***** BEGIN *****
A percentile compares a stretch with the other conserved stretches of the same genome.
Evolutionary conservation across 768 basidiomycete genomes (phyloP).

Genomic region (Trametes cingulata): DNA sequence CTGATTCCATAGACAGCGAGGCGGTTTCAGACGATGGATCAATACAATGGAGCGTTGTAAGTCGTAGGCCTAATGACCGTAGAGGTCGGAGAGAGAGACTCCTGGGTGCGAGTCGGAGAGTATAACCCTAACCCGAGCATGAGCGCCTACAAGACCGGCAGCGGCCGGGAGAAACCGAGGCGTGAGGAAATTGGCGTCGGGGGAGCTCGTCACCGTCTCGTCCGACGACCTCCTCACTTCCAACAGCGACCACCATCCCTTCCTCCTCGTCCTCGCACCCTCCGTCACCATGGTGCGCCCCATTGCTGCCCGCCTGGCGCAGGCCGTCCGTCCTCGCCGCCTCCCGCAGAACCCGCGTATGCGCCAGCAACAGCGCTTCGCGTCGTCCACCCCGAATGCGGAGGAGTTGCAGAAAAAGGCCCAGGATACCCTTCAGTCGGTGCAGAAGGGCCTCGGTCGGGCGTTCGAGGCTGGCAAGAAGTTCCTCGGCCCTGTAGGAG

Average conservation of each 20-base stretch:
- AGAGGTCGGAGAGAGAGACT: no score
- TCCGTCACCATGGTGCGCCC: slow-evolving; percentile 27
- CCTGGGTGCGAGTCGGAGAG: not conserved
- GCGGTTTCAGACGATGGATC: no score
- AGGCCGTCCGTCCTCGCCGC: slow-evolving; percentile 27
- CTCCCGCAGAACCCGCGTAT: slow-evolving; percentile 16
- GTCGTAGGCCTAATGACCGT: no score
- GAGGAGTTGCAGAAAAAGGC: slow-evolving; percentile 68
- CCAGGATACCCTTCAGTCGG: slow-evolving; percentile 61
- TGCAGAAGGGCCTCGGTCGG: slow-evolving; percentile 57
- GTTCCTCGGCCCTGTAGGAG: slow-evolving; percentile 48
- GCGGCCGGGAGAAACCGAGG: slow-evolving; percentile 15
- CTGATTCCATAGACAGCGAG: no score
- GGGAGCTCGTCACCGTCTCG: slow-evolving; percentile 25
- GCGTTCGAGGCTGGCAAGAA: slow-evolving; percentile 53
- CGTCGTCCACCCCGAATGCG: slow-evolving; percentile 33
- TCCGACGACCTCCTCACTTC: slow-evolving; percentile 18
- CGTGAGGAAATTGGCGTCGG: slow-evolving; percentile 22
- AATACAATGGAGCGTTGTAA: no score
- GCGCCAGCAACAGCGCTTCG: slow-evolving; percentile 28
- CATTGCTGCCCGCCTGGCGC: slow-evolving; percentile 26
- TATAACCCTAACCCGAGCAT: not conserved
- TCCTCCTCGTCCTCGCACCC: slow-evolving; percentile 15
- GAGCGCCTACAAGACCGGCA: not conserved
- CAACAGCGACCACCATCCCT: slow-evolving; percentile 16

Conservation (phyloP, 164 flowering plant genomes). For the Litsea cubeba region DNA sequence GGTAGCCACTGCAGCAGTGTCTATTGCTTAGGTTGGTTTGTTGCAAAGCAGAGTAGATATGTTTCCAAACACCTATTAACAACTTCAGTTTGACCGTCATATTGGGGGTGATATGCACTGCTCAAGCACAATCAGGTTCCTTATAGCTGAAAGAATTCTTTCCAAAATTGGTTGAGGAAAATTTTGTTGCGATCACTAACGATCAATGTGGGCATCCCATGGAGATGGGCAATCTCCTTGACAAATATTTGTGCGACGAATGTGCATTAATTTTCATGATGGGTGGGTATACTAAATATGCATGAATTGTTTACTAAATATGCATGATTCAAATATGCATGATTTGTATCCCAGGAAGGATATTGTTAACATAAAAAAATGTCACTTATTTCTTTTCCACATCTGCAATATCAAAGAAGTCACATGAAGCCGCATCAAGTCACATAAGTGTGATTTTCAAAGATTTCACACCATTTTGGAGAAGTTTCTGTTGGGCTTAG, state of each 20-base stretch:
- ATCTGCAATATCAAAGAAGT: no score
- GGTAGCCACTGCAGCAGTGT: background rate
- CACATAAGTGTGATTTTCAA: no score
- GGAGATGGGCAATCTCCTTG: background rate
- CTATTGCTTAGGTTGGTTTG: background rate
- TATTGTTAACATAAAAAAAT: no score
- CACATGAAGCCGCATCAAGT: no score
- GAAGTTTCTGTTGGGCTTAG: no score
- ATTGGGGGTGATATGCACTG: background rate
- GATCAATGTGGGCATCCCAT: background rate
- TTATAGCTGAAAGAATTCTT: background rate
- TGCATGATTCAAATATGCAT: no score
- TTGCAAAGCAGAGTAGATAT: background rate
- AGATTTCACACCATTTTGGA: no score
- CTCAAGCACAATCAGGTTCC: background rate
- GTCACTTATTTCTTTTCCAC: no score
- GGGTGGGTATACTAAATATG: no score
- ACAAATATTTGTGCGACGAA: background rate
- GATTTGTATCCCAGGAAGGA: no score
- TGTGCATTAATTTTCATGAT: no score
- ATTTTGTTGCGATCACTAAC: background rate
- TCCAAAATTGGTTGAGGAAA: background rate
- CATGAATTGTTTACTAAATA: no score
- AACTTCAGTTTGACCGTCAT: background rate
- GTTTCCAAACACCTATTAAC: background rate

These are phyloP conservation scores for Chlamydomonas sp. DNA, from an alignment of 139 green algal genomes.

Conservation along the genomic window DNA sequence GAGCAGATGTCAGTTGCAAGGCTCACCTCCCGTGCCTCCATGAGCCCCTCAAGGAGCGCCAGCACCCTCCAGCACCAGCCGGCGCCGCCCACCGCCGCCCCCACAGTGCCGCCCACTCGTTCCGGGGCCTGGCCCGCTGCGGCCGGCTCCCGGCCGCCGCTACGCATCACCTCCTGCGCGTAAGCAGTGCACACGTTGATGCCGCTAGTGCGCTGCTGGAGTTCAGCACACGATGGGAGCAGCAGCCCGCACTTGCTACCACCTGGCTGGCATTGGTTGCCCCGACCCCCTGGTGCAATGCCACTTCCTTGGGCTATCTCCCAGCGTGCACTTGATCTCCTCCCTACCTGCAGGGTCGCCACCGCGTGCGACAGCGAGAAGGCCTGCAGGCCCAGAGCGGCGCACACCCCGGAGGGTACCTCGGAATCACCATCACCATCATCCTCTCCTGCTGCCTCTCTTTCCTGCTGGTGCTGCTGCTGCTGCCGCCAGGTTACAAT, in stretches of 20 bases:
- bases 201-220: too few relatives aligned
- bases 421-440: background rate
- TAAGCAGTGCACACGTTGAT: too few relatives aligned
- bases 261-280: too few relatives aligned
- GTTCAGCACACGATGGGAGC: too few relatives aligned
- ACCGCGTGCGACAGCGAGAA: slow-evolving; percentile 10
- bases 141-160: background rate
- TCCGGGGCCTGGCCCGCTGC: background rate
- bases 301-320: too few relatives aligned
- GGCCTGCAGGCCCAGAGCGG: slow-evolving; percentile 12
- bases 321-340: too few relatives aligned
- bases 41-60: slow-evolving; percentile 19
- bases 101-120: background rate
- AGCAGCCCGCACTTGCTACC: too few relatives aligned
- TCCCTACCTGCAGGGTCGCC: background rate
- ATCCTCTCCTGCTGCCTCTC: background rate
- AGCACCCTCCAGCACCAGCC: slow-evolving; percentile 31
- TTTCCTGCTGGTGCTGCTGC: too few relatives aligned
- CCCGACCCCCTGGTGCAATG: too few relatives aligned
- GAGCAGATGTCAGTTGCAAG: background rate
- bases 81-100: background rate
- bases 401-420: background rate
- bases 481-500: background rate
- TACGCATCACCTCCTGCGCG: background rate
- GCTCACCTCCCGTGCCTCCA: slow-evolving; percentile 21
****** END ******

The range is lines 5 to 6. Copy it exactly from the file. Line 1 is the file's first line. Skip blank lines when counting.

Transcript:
- AGAGGTCGGAGAGAGAGACT: no score
- TCCGTCACCATGGTGCGCCC: slow-evolving; percentile 27